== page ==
Mr Rocard, 61, prime minister for three years until May last year, received exceptionally enthusiastic applause after speaking to a congress of the ruling Socialists in Bordeaux on Saturday. Yesterday, in a clearly stage-managed conclusion, Laurent Fabius, the party first secretary, stepped from the podium to shake the hand of Mr Rocard, then that of Pierre Beregovoy, the Prime Minister.
In his speech, Mr Rocard spoke of his 'calm assurance' that, by the next presidential elections, the party 'will be completely united when the moment comes to beat the right in 1995'. His main rival for the Socialist candidature is Jacques Delors, 67, the European Commission president. Mr Fabius, at 45, is the strongest candidate in the younger generation but his behaviour in Bordeaux indicated that he is throwing his support behind Mr Rocard as the successor to Francois Mitterrand.
Mr Delors limited his congress speech to a defence of the Maastricht treaty, ratification of which will be put to a referendum in France on 20 September. Mr Delors, 67, while respected for his work in Brussels and as finance minister before that, is less popular with many Socialist militants than Mr Rocard.
A senior member of the staff of Jacques Chaban-Delmas, the Gaullist prime minister from 1969 to 1972, Mr Delors does not have the socialist credentials of Mr Rocard, who has been firmly of the left since his student days.
The Socialists, suffering from falling popularity and, most recently, from a report last week that Henri Emmanuelli, one of their senior members and the Speaker of parliament, is to be charged in connection with illegal party funding, were meeting for the last time before the referendum, and parliamentary elections in March.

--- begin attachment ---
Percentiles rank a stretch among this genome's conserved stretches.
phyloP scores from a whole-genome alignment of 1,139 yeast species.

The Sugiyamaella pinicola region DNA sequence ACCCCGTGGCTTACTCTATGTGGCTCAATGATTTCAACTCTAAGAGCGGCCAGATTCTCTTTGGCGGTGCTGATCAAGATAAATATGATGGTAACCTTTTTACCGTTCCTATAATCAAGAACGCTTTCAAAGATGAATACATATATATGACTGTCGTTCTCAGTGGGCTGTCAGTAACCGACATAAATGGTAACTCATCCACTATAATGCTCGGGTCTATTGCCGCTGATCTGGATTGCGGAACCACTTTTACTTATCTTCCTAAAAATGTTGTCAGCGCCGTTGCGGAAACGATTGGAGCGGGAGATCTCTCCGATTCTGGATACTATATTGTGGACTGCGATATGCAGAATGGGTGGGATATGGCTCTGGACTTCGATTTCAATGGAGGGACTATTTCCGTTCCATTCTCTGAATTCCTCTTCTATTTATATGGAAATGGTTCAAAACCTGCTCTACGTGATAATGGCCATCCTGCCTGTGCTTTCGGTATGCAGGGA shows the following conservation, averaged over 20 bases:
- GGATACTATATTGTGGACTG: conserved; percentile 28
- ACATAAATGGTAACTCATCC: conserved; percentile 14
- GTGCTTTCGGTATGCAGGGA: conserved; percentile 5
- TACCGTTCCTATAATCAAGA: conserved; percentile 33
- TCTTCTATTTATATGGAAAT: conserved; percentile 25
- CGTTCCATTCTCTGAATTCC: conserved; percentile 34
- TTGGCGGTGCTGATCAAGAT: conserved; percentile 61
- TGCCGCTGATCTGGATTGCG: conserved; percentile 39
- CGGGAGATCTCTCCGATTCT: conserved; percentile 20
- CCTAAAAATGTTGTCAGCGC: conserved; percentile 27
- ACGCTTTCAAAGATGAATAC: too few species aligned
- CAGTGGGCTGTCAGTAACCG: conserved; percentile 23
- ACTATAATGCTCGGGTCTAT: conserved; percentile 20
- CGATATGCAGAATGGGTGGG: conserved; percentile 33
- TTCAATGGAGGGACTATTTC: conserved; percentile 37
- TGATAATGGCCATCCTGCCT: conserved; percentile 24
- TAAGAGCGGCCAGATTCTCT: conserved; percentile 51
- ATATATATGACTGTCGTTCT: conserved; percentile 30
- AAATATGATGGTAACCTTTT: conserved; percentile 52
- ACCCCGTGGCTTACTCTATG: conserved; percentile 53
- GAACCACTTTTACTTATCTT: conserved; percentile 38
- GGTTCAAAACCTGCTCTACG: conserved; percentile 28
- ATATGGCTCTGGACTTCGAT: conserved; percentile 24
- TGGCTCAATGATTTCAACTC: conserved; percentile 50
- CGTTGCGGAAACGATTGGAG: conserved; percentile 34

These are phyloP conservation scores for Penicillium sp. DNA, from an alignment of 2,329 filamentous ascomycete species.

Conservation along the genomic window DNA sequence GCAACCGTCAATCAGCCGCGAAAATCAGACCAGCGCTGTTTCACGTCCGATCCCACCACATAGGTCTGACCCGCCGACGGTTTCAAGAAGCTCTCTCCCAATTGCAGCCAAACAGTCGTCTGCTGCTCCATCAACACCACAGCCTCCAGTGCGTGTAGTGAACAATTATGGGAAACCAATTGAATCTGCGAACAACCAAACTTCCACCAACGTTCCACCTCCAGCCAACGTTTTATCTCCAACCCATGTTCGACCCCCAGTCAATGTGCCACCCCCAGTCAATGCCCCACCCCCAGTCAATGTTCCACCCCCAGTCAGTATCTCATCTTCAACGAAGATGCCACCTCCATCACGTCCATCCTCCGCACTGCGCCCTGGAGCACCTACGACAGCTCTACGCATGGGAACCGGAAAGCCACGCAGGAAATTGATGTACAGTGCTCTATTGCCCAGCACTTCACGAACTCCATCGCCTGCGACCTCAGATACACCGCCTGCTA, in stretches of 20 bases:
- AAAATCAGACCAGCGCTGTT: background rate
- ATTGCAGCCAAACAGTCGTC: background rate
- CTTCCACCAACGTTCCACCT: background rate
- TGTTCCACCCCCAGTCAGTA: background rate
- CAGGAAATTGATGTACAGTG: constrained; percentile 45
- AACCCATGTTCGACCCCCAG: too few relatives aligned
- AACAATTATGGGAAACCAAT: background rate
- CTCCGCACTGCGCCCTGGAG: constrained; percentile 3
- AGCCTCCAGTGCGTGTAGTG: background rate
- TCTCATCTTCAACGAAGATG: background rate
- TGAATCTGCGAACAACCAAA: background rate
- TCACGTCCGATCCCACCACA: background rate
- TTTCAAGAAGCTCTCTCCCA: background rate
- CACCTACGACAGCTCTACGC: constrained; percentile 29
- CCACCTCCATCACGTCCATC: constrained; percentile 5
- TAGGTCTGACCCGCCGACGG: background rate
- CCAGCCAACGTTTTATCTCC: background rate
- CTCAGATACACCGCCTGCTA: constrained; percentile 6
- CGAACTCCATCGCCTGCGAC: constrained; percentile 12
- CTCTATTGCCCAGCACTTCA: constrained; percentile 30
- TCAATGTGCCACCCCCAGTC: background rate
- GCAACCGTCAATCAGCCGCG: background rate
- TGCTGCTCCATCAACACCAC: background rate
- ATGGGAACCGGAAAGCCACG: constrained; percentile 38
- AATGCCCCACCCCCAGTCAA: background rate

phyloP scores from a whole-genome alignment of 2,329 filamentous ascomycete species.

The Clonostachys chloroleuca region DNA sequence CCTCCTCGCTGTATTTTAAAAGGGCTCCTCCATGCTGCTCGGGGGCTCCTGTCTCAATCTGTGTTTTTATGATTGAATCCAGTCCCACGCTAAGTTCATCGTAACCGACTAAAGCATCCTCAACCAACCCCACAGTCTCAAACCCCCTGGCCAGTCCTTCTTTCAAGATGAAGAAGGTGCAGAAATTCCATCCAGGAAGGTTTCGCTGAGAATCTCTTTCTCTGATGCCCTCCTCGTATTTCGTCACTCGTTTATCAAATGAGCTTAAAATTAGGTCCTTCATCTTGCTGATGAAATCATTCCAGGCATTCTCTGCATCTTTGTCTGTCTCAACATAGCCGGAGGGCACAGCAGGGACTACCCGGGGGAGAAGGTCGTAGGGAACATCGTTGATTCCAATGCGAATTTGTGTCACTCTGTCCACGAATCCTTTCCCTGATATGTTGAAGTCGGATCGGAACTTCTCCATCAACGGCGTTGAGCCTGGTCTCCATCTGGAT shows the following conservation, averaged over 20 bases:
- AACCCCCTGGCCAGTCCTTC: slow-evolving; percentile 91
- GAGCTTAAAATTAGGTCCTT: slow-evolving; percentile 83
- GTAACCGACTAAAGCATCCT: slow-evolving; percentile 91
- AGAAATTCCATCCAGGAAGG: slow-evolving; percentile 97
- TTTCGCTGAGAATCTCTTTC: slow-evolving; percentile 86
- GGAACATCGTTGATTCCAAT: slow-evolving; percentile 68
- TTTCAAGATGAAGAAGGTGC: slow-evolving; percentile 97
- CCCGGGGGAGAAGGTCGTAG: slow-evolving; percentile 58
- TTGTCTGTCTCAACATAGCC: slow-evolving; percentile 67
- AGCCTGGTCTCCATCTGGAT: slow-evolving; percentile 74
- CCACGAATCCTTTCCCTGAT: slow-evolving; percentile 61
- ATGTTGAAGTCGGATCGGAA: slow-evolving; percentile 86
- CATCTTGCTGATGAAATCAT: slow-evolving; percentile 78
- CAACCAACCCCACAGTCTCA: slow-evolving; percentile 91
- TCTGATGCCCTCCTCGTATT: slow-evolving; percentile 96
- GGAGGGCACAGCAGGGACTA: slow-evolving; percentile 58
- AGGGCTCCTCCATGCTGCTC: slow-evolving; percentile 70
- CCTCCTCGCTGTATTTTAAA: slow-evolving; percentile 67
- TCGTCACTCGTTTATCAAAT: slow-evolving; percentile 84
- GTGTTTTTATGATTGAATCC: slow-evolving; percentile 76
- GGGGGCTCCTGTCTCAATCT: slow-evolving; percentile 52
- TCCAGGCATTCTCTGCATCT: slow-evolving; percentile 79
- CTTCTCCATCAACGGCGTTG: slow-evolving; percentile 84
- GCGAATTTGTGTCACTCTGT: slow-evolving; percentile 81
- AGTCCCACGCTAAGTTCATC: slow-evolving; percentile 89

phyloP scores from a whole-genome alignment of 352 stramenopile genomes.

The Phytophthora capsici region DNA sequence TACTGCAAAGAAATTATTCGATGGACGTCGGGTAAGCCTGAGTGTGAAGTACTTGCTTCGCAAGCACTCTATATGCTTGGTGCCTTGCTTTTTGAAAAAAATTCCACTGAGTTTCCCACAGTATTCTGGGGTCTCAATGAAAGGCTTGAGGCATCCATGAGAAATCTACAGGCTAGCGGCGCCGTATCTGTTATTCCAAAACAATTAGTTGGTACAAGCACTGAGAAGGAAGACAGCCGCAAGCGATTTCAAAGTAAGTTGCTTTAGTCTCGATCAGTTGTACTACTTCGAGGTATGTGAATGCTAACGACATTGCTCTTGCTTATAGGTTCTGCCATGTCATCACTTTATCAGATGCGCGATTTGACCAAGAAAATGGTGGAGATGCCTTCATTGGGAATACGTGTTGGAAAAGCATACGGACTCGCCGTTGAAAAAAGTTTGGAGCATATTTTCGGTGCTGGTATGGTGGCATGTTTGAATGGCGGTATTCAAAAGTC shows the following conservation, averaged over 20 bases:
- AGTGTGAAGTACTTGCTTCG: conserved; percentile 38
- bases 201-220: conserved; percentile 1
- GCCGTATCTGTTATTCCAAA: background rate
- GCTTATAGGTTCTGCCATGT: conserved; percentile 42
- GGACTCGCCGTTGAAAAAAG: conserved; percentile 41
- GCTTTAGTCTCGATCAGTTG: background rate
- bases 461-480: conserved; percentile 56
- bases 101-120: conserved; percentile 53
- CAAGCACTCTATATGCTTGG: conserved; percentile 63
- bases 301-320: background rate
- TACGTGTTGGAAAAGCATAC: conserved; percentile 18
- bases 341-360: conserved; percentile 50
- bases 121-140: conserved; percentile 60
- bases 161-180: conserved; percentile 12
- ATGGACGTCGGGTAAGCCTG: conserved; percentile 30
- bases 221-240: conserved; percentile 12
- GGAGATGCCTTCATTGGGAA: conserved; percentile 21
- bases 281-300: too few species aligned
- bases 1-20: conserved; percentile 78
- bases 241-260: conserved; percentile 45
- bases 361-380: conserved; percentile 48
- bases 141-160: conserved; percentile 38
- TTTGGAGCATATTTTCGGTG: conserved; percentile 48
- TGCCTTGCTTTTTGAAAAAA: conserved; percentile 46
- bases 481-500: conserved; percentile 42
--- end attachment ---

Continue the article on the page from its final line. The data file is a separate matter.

Mr Emmanuelli's plight, discovered because of a leak somewhere in the justice machine, gave the congress a cause and served to close the ranks.
But the conservative opposition is in disarray over Maastricht and is also suffering from a bad public image. Mr Beregovoy spoke of the need for new alliances to govern the country. Some analysts believe that members of the pro-Maastricht centre and right, in the Union for French Democracy of Valery Giscard d'Estaing, might be willing to serve in a coalition with the Socialists after what are expected to be bruising battles with the anti-Maastricht factions in the coming weeks.
Mr Rocard, who has the advantage of being asked to resign by President Francois Mitterrand last year as he was riding high in opinion polls and just before the government's popularity plummeted, warned against the temptation to conclude agreements before the elections.
Jean-Pierre Chevenement, the former defence minister and main Socialist anti-Maastricht campaigner, was jeered during his speech, in which he said Maastricht bolstered free-market liberalism. 'The Europe of Maastricht is the Europe of Giscard,' Mr Chevenement, who is on the left of the party, said. In a radio interview, he described the party's programme for next year's elections as 'odourless, colourless and tasteless' and designed to permit 'all possible alliances'.